• b. U: We’ve been playing lives in Japan, and having an audience makes me not my real self. From the vibe of the audience, that pushes my vibe to the max. Even my emcee was fun. Even when I took off one t-shirt, I had a lot of fun doing that. (During the concert, he took off his Rookiez is Punk’d shirt to reveal another shirt with Asuka printed on it.)

  • c. 2Rash: The difference between America and Japan is that the audience really enjoys it from the bottom of their heart (in America), while in Japan there’s more shyness. When we perform here, we intake something different. It would be great if Japanese fans could come and learn.


    6) Melissa asked: You have a diverse sound. Describe your music for people who haven’t heard it.

  • a. Shinnosuke: In the Japanese genre, we’d be a mix band, having influence from overseas. But a couple of things we have as a center point is having a melody that will be conveyed all over the world. But because our language is Japanese, we would sing in Japanese and then bring in all the pieces and sound that we like, and bring in all the meat with the music. We’re sashoku, which means omnivore-style. We eat everything: punk, rock, pop, jazz, everything.

    7) Dani asked: Aside from performing live, were you impressed with anything in America, and do you have plans of coming back because of what you enjoyed?

  • a. 2Rash: I really like beer, and there’s a lot of delicious beer here. Other than that, there’s a lot that I learn and take in every day. Coming overseas is actually something I learn a lot from. I would love to come every month, but it’s not possible. And reconnecting would be great. I would like to come here even on private time.

  • b. U: I’m not able to speak English much, so I’m not able to be friends with people. Last night I drank a lot and was able to communicate with more people, so I’d like to drink more tonight.

  • c. Shinnosuke: Even with the live yesterday, there were all these people enjoying it, and all the people hanging out with me. Everyone is great, even the staff. I’d want to become more acquainted and be like “I haven’t seen you in a while, how have you been?” All the cosplayers are so pretty; all really cute.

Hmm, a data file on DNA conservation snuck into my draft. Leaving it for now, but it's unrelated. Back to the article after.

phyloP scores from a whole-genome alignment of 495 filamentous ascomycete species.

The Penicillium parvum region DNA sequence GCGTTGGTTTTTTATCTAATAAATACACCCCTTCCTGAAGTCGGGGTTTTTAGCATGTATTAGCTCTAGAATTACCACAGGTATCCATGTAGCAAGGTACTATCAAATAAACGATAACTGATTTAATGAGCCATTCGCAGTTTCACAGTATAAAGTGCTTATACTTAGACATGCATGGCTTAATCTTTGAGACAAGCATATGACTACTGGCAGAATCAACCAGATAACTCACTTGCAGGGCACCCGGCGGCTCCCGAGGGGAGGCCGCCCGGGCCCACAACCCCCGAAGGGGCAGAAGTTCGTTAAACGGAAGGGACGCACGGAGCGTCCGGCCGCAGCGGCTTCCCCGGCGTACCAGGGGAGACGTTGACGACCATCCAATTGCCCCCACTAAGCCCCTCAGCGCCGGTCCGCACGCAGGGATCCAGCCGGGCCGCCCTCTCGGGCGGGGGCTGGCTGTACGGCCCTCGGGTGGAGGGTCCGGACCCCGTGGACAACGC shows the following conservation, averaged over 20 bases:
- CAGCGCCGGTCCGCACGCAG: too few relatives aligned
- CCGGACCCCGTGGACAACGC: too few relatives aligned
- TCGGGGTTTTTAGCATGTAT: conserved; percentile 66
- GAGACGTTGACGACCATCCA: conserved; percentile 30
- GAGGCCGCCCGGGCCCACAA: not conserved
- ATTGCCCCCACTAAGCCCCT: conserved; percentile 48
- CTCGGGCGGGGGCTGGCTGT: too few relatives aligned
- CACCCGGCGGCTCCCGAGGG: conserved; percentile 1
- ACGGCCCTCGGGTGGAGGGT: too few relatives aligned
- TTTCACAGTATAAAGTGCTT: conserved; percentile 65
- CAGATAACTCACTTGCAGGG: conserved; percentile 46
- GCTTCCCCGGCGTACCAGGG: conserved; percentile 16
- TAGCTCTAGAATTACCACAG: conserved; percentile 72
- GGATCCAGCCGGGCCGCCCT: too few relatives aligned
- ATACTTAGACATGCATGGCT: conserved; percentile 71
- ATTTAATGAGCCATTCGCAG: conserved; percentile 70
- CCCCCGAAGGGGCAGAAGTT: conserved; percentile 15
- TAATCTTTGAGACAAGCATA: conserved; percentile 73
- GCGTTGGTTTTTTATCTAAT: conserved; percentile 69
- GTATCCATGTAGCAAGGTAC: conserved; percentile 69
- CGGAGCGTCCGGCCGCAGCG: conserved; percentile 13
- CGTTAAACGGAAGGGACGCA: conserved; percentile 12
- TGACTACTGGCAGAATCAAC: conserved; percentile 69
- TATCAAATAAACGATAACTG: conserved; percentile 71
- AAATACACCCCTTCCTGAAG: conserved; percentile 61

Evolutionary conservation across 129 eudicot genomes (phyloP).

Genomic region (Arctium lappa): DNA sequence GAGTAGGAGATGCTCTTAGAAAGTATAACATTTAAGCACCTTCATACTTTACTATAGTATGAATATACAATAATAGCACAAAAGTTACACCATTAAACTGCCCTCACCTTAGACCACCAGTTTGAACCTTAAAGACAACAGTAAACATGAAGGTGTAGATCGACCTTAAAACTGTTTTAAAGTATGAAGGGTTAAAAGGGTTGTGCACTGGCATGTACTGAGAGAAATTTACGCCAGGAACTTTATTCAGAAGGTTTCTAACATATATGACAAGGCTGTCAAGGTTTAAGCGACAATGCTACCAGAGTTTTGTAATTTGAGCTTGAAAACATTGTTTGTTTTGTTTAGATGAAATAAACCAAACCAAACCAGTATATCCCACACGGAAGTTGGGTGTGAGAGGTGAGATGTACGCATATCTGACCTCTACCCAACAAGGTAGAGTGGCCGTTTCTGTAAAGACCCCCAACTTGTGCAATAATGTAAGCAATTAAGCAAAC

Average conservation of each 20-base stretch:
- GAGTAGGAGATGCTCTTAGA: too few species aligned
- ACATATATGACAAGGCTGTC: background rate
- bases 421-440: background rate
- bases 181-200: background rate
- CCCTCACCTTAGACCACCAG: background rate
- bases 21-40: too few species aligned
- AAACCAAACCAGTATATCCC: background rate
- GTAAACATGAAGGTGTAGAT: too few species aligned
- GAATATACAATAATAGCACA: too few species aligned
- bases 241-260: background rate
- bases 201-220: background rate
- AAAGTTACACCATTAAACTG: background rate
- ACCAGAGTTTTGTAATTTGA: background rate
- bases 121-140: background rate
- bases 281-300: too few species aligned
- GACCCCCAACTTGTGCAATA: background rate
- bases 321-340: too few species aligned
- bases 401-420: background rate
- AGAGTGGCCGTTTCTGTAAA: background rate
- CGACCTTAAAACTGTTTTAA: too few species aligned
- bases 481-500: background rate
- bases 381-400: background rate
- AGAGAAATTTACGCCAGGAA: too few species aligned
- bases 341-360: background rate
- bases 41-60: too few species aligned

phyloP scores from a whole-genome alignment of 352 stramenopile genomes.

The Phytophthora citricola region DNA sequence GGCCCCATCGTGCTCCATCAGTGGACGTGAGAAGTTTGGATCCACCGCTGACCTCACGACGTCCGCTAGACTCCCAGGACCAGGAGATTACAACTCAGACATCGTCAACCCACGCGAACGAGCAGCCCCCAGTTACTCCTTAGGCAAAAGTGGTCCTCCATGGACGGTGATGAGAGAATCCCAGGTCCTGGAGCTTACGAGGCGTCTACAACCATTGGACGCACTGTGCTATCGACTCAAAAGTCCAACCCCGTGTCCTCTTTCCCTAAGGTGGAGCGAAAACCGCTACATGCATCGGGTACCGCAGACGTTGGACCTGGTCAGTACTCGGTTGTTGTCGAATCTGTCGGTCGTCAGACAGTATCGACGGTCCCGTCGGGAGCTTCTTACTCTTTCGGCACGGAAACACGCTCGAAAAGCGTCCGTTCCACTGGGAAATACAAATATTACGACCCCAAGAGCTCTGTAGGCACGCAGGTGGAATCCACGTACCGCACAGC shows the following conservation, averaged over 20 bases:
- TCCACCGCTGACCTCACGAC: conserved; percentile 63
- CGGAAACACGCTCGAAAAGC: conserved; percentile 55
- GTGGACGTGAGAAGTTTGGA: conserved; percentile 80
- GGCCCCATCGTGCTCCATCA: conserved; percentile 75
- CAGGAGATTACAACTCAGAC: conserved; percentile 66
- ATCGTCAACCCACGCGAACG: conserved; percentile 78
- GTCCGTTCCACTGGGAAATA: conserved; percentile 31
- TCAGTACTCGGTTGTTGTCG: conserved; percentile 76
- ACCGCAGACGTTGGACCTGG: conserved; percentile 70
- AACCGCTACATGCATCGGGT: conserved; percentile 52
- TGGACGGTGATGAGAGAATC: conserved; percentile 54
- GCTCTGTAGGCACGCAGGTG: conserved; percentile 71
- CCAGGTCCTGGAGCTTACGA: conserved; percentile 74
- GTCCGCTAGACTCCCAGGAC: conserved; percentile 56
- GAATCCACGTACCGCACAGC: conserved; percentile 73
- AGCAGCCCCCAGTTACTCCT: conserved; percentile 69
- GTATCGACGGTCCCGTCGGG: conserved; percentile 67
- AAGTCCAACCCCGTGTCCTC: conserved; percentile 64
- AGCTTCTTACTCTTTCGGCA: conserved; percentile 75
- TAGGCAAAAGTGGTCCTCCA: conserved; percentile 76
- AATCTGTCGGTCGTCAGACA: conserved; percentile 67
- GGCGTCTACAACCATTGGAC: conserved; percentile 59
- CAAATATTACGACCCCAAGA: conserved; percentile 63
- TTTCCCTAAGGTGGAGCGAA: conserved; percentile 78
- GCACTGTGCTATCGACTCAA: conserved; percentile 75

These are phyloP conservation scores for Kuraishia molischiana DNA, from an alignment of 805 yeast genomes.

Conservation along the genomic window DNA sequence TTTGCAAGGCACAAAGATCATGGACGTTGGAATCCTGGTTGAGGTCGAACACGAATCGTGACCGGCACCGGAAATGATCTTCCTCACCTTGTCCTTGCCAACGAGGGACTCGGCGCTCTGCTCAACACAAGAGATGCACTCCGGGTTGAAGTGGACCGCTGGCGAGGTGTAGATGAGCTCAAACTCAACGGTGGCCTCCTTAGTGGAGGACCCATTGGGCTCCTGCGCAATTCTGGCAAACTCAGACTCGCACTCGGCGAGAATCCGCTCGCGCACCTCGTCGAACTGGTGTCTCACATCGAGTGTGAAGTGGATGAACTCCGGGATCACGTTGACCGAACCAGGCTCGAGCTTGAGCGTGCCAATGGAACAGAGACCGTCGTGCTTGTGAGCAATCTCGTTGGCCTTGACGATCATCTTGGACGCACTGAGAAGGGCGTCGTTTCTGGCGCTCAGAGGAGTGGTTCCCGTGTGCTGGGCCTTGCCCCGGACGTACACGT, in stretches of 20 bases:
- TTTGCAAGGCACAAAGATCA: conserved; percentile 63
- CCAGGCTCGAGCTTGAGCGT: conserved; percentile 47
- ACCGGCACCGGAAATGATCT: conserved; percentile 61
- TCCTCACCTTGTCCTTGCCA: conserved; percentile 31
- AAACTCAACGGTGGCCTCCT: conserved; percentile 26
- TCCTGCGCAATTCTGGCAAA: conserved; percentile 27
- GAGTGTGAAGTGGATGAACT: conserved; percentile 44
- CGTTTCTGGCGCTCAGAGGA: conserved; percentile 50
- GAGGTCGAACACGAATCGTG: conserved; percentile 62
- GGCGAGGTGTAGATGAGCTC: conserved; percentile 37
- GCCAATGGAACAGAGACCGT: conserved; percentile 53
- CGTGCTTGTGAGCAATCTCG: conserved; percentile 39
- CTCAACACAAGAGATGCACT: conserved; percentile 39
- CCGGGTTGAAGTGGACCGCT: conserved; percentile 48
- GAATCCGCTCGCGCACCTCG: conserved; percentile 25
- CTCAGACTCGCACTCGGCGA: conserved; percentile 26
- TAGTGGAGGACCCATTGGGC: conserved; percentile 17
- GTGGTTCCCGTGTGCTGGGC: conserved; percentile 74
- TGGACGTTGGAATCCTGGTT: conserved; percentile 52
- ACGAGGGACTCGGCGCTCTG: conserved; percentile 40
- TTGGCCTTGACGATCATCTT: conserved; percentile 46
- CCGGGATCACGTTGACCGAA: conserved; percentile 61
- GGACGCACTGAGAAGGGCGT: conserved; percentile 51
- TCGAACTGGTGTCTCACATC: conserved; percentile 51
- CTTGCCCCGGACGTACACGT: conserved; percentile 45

8) I asked: I saw the shirts you did with Subciety in Shibuya, and I know you’re working with SRH Clothing in San Diego. How is that going, and what are you most excited about?

  • a. Shinnosuke: Subciety and SRH are actually a support ramp for us, so they make our costumes for the lives. Not only that, but they’re part of a culture: they support free basketball players or motocross, using that as a connection to other subculture scenes. All different kinds of people getting together and being able to hear stories from what they’ve experienced becomes such an impact and inspiration for our music. It’s very important, having a brand like that support us. We are so grateful.

    9) Melissa asked: What does the future hold for Rookiez and what will you do next?

  • a. Shinnosuke: One of the main things is to release a full album and put out something that can be conveyed to more people, to release something and do more live performances overseas, and become a band that holds connections with so many people.

  • b. U: I would like to do more types of anime, be able to do overseas live shows, and make a lot more connections. We want a lot more people to find out about Rookiez: that’s one of our biggest feelings. It’s something important for us to grow as a band by playing overseas.

Upcoming is Tempest’s Review of AnimeNEXT 2014, with more details from the Rookiez is Punk’d concert.